- MindByte Weekly Pulse: Weekly IT Insights: Quick GitHub, Azure, & .NET Updates
- MindByte Issue #39: Turbocharging Your Code Game with GitHub's Latest Upgrades
MindByte Issue #39: Turbocharging Your Code Game with GitHub's Latest Upgrades
Exploring New GitHub Copilot Features, Unveiling Hidden Tips in GitHub Projects, and Navigating the Changing Landscape of IDEs and Azure
Hold onto your keyboards, folks—Edition #39 is revving up to deliver the latest GitHub features and insights that could redefine your coding game!
Pulse of the week
This week's standout is the GitHub Copilot update, making waves with its smarter and more interactive features in both Visual Studio and Visual Studio Code. It's not just about auto-completing code anymore; Copilot is evolving into an intelligent coding partner. This is a game-changer, folks!
GitHub Copilot Enhances Interactivity in Visual Studio and Visual Studio Code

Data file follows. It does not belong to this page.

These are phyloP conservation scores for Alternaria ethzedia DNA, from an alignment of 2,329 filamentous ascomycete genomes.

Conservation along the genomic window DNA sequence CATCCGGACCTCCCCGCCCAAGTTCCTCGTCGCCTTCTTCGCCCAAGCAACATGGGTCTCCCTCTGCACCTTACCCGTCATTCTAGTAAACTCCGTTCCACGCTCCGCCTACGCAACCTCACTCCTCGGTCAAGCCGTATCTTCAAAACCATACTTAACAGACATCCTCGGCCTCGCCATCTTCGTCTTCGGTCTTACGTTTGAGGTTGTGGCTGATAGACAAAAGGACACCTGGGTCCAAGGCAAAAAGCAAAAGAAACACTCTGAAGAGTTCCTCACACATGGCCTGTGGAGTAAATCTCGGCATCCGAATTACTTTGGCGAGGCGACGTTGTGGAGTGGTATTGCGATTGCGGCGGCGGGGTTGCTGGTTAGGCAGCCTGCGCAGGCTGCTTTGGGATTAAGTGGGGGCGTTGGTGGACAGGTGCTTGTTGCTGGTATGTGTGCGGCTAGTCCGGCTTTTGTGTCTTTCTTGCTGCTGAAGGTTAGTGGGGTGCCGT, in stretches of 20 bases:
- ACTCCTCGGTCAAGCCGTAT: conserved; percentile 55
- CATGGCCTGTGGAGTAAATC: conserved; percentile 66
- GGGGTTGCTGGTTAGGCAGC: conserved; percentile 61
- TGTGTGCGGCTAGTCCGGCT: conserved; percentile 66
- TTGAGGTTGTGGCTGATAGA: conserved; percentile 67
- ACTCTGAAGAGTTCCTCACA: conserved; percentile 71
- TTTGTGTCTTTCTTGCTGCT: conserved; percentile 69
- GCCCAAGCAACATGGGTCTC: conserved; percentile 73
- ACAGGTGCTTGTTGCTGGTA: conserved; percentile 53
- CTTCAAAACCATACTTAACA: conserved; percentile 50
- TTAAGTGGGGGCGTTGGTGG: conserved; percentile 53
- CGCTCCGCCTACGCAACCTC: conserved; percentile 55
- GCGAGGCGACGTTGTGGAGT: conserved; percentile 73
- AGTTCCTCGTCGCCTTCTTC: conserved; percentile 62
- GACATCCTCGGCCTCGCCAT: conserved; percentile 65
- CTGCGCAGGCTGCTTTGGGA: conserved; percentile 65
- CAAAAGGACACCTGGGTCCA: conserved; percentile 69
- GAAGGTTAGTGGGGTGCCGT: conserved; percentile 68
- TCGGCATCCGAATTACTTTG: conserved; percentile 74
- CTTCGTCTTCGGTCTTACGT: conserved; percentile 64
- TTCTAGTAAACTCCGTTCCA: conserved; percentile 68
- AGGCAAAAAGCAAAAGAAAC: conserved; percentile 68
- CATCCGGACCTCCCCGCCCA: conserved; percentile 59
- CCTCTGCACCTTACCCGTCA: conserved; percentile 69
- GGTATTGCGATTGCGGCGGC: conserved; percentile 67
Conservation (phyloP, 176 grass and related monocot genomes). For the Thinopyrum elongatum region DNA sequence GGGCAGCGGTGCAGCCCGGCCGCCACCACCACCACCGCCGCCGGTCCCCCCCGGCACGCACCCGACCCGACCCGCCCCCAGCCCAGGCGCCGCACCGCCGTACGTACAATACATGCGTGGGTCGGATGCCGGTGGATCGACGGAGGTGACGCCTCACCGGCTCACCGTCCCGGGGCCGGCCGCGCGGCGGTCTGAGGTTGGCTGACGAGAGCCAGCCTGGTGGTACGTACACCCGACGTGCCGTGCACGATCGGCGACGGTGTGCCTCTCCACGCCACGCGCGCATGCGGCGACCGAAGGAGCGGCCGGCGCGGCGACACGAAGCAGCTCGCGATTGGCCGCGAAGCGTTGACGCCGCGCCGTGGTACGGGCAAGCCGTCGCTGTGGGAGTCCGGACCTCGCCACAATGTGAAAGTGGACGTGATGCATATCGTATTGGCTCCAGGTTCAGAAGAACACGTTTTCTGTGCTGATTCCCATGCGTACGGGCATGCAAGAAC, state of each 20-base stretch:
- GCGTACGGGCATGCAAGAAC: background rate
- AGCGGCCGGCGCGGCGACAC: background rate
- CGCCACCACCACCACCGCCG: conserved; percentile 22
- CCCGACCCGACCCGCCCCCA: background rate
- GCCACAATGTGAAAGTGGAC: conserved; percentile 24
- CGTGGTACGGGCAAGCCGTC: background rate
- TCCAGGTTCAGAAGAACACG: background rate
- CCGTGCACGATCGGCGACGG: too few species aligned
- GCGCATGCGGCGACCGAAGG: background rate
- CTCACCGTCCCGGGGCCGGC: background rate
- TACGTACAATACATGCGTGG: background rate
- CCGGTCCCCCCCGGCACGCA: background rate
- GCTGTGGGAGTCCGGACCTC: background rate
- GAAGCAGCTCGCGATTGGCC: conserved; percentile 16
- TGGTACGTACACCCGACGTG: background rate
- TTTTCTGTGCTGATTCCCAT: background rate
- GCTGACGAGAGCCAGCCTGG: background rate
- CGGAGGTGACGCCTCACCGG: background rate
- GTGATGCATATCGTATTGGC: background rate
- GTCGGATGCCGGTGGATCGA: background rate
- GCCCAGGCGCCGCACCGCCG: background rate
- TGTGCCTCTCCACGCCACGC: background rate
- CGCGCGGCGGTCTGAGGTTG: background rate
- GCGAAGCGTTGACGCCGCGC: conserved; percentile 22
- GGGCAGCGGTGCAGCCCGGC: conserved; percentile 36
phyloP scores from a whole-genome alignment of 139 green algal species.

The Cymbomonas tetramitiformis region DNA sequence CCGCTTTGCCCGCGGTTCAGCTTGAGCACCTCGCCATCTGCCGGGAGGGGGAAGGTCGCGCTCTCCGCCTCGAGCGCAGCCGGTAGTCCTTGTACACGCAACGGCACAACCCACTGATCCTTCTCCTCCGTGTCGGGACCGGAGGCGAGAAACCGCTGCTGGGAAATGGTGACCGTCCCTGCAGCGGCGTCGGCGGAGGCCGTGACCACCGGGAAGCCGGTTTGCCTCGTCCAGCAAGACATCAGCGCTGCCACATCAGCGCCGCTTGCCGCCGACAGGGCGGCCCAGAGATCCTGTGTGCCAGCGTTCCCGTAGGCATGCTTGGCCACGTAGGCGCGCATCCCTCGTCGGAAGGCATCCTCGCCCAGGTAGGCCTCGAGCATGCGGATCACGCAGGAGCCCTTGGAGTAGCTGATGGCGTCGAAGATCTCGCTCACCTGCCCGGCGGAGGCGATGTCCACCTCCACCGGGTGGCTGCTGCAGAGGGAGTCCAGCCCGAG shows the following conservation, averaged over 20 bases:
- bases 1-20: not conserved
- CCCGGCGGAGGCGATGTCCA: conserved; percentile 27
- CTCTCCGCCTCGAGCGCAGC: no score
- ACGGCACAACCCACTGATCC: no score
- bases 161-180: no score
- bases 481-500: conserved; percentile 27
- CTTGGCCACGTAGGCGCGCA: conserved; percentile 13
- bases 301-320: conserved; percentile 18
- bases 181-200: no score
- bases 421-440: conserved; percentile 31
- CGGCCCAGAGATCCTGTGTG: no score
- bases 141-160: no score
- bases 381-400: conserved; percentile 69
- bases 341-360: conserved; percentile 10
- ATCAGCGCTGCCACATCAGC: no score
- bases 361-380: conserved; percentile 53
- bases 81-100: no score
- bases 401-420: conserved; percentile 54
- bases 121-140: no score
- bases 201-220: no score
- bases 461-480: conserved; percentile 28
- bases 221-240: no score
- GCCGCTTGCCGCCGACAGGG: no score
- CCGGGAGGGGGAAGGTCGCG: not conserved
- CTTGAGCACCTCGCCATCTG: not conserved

The latest update to GitHub Copilot offers a more integrated and interactive coding experience. Within Visual Studio, you can now engage directly with Copilot via the new Interactive Code Assistant view. Simply use "Ask Copilot" for inline answers and code suggestions right next to your existing code, streamlining your workflow.
Copilot Chat in the editor
In Visual Studio Code 1.81, editing becomes more efficient with block-rendered slash commands, and Quick Chat gets an upgrade with conversation history and command completion.
Significantly, the Copilot's context window has been expanded to 8k. This is not just a numbers game; it means Copilot can understand a broader context, making its code suggestions more accurate and relevant to your current work.
For a more comprehensive understanding of these updates, read the full release notes.